The band passed over a low, round hill, coarse purple grass crunching under their feet.  All the company seemed intent on Hues telling, except Omya, who had struck out further ahead when his description began, possibly to avoid, or gain the semblance of avoiding, the young mans telling.
            We can engage in this game because so much is provided us by the land.  Fish are plentiful, wild grains, fruits and the like grow only a short distance from town, and runoff from the mountain grants as much fresh water as we need.  Many Phosians are indolent, except their constant posturing, with only the Tellers engaging in what could be called work.
            At this Hue grew thoughtful and quiet.  The Trumpeter gestured for him to elaborate but Omya interrupted.
            They commune with the dead things on their ensorcelled mountain, she said.  Obviously she hadnt escaped the conversation.
            If there was any chance of the crimson man explaining things further this put a stop to such hopes.  Omya also went silent, not that the other travelers cared for her opinion.  Still, that outburst showed an interest in spite of her taboo-driven ways.
            The afternoon faded from brightest yellow to languid orange as the sun drove itself into the west.  Snow was rare, what they did find was tucked away in the valleys and narrow ravines dug through the soft earth by intrepid streams coursing down from the looming, mountainous goal.  Buzzing things rose up from their steps to sting at exposed flesh, flying fast and eager on the humid air.  Once or twice the Fencer found tracks of those same vicious irtosk birds which had provided such a memorable entrance to Omyas village.
            Their arrival was sudden.  Just past one more hill a great opening in the earth yawned before them.  A valley stretched between the prominence they suddenly found themselves on and the reaching gold of Haga Ephos rising a few kilometers away.  Some trick of the landscape allowed the mountain to sneak up on them.  Immediately below a large lake sprawled, hidden from the south by the hill.  The reason for the water was clear; a sapphire stream, having tumbled down from the enchanted slopes of the mountain, ran through a kaleidoscope village to pool at the base of the hill.  Surging thousands of decaliters from pure snow melt tore at the earthen structure.  Someday the whole of the rise would wear away, leaving the lake free to inundate the lands to the south, an interesting prospect which tickled the curiosity of the Trumpeter.  The many streams they had passed were fed by cracks in the prominence.  The Fencer, however, was no so easily entertained.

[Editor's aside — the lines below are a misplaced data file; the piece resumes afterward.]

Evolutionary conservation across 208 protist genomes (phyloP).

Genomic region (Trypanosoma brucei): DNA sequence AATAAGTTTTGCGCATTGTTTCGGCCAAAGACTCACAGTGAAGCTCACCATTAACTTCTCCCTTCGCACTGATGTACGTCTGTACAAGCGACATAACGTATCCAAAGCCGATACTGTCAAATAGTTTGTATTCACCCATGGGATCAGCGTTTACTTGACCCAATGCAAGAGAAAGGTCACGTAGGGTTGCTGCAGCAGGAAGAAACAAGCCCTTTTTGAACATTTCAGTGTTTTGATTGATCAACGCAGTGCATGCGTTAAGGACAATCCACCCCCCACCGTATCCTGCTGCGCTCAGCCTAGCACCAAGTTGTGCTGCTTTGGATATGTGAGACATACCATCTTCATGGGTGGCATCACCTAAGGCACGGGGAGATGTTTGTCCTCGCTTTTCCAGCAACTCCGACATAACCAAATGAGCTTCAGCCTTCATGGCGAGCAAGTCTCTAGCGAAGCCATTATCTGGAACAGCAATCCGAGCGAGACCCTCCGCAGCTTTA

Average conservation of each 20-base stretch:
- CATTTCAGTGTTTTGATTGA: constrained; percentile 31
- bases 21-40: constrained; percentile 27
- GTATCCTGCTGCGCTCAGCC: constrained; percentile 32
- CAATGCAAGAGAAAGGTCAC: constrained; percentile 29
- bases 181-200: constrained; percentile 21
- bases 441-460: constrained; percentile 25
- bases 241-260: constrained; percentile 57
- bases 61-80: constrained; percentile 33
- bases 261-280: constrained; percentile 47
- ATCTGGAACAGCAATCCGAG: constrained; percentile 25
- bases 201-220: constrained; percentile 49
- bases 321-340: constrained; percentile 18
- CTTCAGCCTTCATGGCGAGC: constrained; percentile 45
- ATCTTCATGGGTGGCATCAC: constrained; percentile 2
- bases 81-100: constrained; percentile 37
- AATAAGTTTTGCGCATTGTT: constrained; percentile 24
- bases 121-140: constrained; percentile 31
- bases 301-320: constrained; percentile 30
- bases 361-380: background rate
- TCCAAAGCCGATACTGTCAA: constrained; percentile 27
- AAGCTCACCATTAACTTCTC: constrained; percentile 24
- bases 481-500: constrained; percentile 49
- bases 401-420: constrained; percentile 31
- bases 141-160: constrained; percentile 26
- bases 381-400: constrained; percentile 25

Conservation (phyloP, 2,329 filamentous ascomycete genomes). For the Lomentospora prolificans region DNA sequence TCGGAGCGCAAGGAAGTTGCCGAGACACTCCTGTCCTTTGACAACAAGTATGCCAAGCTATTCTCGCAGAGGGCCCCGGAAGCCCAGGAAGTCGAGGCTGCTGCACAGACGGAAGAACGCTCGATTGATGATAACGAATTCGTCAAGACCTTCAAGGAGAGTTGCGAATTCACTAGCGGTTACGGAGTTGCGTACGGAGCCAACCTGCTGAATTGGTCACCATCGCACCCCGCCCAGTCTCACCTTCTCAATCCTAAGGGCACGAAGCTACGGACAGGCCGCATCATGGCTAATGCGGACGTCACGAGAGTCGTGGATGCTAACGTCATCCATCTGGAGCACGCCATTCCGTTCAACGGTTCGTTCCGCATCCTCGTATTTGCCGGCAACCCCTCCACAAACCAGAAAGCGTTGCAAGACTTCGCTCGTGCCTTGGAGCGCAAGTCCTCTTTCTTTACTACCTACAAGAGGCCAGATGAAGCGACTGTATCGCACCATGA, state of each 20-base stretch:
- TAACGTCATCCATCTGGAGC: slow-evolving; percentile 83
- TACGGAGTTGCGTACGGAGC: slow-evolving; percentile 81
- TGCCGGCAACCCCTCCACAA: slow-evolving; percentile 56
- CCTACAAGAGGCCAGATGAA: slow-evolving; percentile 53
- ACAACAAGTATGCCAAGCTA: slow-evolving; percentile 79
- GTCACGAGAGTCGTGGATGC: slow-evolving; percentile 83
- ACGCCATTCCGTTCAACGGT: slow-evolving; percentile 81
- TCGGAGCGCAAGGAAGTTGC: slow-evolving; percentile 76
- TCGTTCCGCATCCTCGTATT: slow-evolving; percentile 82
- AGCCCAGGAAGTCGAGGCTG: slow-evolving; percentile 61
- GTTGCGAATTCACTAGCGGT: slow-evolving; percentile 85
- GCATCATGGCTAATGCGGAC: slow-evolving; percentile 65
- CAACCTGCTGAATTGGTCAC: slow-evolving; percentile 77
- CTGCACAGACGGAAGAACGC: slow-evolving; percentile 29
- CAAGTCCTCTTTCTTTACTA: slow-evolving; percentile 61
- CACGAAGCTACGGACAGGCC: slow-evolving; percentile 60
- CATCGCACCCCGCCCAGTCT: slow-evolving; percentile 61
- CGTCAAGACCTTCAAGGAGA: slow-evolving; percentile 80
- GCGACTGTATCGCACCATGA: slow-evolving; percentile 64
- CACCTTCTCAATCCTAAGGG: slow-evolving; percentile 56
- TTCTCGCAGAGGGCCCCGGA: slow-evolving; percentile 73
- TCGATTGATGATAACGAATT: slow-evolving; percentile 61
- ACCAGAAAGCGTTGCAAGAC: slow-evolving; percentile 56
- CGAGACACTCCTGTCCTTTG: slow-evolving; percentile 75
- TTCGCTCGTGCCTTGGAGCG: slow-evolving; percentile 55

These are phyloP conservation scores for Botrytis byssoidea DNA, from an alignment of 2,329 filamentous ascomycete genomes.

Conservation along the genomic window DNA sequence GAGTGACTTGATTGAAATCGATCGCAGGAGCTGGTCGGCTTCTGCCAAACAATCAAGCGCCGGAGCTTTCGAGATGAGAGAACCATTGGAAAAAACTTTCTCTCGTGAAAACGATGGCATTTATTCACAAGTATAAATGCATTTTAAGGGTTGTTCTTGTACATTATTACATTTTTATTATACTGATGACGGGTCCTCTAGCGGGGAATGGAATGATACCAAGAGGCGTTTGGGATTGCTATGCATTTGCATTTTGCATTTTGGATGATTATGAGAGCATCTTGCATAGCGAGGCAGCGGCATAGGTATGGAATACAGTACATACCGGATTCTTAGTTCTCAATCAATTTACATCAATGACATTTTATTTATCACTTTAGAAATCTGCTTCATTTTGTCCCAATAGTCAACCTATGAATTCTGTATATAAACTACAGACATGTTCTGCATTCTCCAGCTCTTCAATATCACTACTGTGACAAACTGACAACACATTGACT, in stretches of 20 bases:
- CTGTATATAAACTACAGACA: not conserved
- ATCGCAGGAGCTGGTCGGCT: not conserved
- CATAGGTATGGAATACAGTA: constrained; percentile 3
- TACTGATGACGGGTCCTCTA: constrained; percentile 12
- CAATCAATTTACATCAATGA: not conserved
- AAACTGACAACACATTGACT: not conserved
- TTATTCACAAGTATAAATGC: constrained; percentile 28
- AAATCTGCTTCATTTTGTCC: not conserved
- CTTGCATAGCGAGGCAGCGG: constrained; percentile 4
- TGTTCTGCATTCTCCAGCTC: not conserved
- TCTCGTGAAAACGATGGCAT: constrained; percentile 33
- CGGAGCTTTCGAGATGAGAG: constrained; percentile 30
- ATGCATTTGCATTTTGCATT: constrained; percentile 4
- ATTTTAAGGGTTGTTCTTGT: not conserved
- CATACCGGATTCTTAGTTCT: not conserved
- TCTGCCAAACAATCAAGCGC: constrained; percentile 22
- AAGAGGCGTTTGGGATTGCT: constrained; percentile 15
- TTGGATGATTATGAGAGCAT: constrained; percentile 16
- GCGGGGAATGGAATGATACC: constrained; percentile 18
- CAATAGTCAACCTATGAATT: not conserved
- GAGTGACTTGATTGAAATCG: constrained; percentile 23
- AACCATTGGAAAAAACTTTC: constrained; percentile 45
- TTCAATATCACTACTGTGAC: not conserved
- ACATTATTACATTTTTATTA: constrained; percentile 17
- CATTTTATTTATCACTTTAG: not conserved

So soon? he demanded of their guide, who was seemingly just as surprised.  The warrior began loosing his weapon, sensing a trap.
            My apologies, I was distracted by the lovely stature of our keeper, smirked Hue towards Omya, who immediately took issue.  It was an obvious attempt to sidestep inquiry.
            An argument ensued while Aglyss and the Trumpeter scuttled down the side of the hill towards fresh souls and virgin ears in the village.  By the time the Fencer had dowsed the fires of conflict, having gained no grasp of what it was Hue was hiding, the fear of what the Trumpeter was capable of descended upon him.  He urged the quarrelsome pair towards the town of Phos under the late afternoon gold.
            Once down by the lake, a thing of perfect blue and crystalline clarity, the true rise of the mountain showed itself.  The stone jutting from the soft earth was the color of cake icing, soft to the eye but terrifically resilient to the touch.